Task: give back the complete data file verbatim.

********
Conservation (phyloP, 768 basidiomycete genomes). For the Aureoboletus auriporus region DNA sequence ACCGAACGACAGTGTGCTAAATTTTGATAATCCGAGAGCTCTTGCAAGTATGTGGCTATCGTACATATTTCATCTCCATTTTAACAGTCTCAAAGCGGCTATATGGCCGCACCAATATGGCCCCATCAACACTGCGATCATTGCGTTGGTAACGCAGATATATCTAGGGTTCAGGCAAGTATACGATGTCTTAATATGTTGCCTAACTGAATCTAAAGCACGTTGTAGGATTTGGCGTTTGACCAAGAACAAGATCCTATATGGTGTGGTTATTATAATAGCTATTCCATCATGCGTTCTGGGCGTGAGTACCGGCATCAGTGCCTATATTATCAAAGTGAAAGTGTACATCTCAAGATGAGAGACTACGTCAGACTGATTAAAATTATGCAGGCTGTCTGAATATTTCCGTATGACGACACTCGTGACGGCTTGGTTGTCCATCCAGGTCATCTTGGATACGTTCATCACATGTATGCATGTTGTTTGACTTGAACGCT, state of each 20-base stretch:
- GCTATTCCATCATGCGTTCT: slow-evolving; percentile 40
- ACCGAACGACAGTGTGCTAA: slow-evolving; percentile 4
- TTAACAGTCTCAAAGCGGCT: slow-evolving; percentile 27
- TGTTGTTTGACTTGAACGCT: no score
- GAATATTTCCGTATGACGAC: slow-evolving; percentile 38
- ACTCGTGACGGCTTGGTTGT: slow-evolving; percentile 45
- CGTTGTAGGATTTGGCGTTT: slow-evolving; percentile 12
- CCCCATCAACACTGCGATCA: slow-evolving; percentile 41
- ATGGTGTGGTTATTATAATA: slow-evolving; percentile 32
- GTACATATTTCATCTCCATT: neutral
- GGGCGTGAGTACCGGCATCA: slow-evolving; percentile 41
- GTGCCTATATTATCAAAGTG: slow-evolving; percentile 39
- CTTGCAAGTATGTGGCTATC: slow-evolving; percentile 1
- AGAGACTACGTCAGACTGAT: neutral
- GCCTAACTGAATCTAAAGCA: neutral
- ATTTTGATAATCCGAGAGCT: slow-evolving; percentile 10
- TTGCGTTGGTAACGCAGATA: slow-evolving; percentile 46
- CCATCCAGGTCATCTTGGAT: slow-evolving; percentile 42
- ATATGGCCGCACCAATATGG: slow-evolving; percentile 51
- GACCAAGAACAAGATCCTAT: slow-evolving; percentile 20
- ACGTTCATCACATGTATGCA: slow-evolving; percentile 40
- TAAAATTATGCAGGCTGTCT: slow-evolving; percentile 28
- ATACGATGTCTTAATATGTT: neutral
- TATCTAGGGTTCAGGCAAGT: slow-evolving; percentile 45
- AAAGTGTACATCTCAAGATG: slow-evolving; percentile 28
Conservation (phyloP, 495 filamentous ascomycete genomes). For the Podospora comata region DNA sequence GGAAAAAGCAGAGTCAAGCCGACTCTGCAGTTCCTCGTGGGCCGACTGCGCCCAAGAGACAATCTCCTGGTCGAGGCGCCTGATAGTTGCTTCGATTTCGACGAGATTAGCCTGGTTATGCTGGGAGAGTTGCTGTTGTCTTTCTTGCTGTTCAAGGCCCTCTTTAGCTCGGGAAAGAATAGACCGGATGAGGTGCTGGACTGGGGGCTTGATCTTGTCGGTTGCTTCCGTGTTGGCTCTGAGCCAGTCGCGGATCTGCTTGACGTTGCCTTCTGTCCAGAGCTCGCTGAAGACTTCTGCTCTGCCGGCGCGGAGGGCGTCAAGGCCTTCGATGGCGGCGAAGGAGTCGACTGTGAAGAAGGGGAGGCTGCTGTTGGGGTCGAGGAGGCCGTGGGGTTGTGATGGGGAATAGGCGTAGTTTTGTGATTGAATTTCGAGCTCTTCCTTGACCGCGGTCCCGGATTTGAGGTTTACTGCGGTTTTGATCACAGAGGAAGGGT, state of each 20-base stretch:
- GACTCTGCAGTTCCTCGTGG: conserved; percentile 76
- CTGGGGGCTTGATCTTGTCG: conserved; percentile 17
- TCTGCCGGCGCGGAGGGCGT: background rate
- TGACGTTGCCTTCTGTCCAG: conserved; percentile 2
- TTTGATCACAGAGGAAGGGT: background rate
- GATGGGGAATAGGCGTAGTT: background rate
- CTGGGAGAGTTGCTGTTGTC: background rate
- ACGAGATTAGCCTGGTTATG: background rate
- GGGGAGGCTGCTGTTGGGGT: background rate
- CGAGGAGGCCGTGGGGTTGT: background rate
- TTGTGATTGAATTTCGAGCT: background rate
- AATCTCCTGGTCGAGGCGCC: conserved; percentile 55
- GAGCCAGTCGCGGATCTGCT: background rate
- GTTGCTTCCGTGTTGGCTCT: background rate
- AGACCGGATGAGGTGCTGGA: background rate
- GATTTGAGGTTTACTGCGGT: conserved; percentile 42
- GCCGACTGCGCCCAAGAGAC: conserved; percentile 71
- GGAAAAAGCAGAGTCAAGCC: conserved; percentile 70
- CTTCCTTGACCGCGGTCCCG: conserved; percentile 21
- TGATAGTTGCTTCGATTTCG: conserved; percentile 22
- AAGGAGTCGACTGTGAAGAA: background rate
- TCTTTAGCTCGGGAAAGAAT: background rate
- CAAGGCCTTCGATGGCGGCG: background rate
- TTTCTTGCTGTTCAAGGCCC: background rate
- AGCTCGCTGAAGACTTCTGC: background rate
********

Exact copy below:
Conservation (phyloP, 768 basidiomycete genomes). For the Aureoboletus auriporus region DNA sequence ACCGAACGACAGTGTGCTAAATTTTGATAATCCGAGAGCTCTTGCAAGTATGTGGCTATCGTACATATTTCATCTCCATTTTAACAGTCTCAAAGCGGCTATATGGCCGCACCAATATGGCCCCATCAACACTGCGATCATTGCGTTGGTAACGCAGATATATCTAGGGTTCAGGCAAGTATACGATGTCTTAATATGTTGCCTAACTGAATCTAAAGCACGTTGTAGGATTTGGCGTTTGACCAAGAACAAGATCCTATATGGTGTGGTTATTATAATAGCTATTCCATCATGCGTTCTGGGCGTGAGTACCGGCATCAGTGCCTATATTATCAAAGTGAAAGTGTACATCTCAAGATGAGAGACTACGTCAGACTGATTAAAATTATGCAGGCTGTCTGAATATTTCCGTATGACGACACTCGTGACGGCTTGGTTGTCCATCCAGGTCATCTTGGATACGTTCATCACATGTATGCATGTTGTTTGACTTGAACGCT, state of each 20-base stretch:
- GCTATTCCATCATGCGTTCT: slow-evolving; percentile 40
- ACCGAACGACAGTGTGCTAA: slow-evolving; percentile 4
- TTAACAGTCTCAAAGCGGCT: slow-evolving; percentile 27
- TGTTGTTTGACTTGAACGCT: no score
- GAATATTTCCGTATGACGAC: slow-evolving; percentile 38
- ACTCGTGACGGCTTGGTTGT: slow-evolving; percentile 45
- CGTTGTAGGATTTGGCGTTT: slow-evolving; percentile 12
- CCCCATCAACACTGCGATCA: slow-evolving; percentile 41
- ATGGTGTGGTTATTATAATA: slow-evolving; percentile 32
- GTACATATTTCATCTCCATT: neutral
- GGGCGTGAGTACCGGCATCA: slow-evolving; percentile 41
- GTGCCTATATTATCAAAGTG: slow-evolving; percentile 39
- CTTGCAAGTATGTGGCTATC: slow-evolving; percentile 1
- AGAGACTACGTCAGACTGAT: neutral
- GCCTAACTGAATCTAAAGCA: neutral
- ATTTTGATAATCCGAGAGCT: slow-evolving; percentile 10
- TTGCGTTGGTAACGCAGATA: slow-evolving; percentile 46
- CCATCCAGGTCATCTTGGAT: slow-evolving; percentile 42
- ATATGGCCGCACCAATATGG: slow-evolving; percentile 51
- GACCAAGAACAAGATCCTAT: slow-evolving; percentile 20
- ACGTTCATCACATGTATGCA: slow-evolving; percentile 40
- TAAAATTATGCAGGCTGTCT: slow-evolving; percentile 28
- ATACGATGTCTTAATATGTT: neutral
- TATCTAGGGTTCAGGCAAGT: slow-evolving; percentile 45
- AAAGTGTACATCTCAAGATG: slow-evolving; percentile 28
Conservation (phyloP, 495 filamentous ascomycete genomes). For the Podospora comata region DNA sequence GGAAAAAGCAGAGTCAAGCCGACTCTGCAGTTCCTCGTGGGCCGACTGCGCCCAAGAGACAATCTCCTGGTCGAGGCGCCTGATAGTTGCTTCGATTTCGACGAGATTAGCCTGGTTATGCTGGGAGAGTTGCTGTTGTCTTTCTTGCTGTTCAAGGCCCTCTTTAGCTCGGGAAAGAATAGACCGGATGAGGTGCTGGACTGGGGGCTTGATCTTGTCGGTTGCTTCCGTGTTGGCTCTGAGCCAGTCGCGGATCTGCTTGACGTTGCCTTCTGTCCAGAGCTCGCTGAAGACTTCTGCTCTGCCGGCGCGGAGGGCGTCAAGGCCTTCGATGGCGGCGAAGGAGTCGACTGTGAAGAAGGGGAGGCTGCTGTTGGGGTCGAGGAGGCCGTGGGGTTGTGATGGGGAATAGGCGTAGTTTTGTGATTGAATTTCGAGCTCTTCCTTGACCGCGGTCCCGGATTTGAGGTTTACTGCGGTTTTGATCACAGAGGAAGGGT, state of each 20-base stretch:
- GACTCTGCAGTTCCTCGTGG: conserved; percentile 76
- CTGGGGGCTTGATCTTGTCG: conserved; percentile 17
- TCTGCCGGCGCGGAGGGCGT: background rate
- TGACGTTGCCTTCTGTCCAG: conserved; percentile 2
- TTTGATCACAGAGGAAGGGT: background rate
- GATGGGGAATAGGCGTAGTT: background rate
- CTGGGAGAGTTGCTGTTGTC: background rate
- ACGAGATTAGCCTGGTTATG: background rate
- GGGGAGGCTGCTGTTGGGGT: background rate
- CGAGGAGGCCGTGGGGTTGT: background rate
- TTGTGATTGAATTTCGAGCT: background rate
- AATCTCCTGGTCGAGGCGCC: conserved; percentile 55
- GAGCCAGTCGCGGATCTGCT: background rate
- GTTGCTTCCGTGTTGGCTCT: background rate
- AGACCGGATGAGGTGCTGGA: background rate
- GATTTGAGGTTTACTGCGGT: conserved; percentile 42
- GCCGACTGCGCCCAAGAGAC: conserved; percentile 71
- GGAAAAAGCAGAGTCAAGCC: conserved; percentile 70
- CTTCCTTGACCGCGGTCCCG: conserved; percentile 21
- TGATAGTTGCTTCGATTTCG: conserved; percentile 22
- AAGGAGTCGACTGTGAAGAA: background rate
- TCTTTAGCTCGGGAAAGAAT: background rate
- CAAGGCCTTCGATGGCGGCG: background rate
- TTTCTTGCTGTTCAAGGCCC: background rate
- AGCTCGCTGAAGACTTCTGC: background rate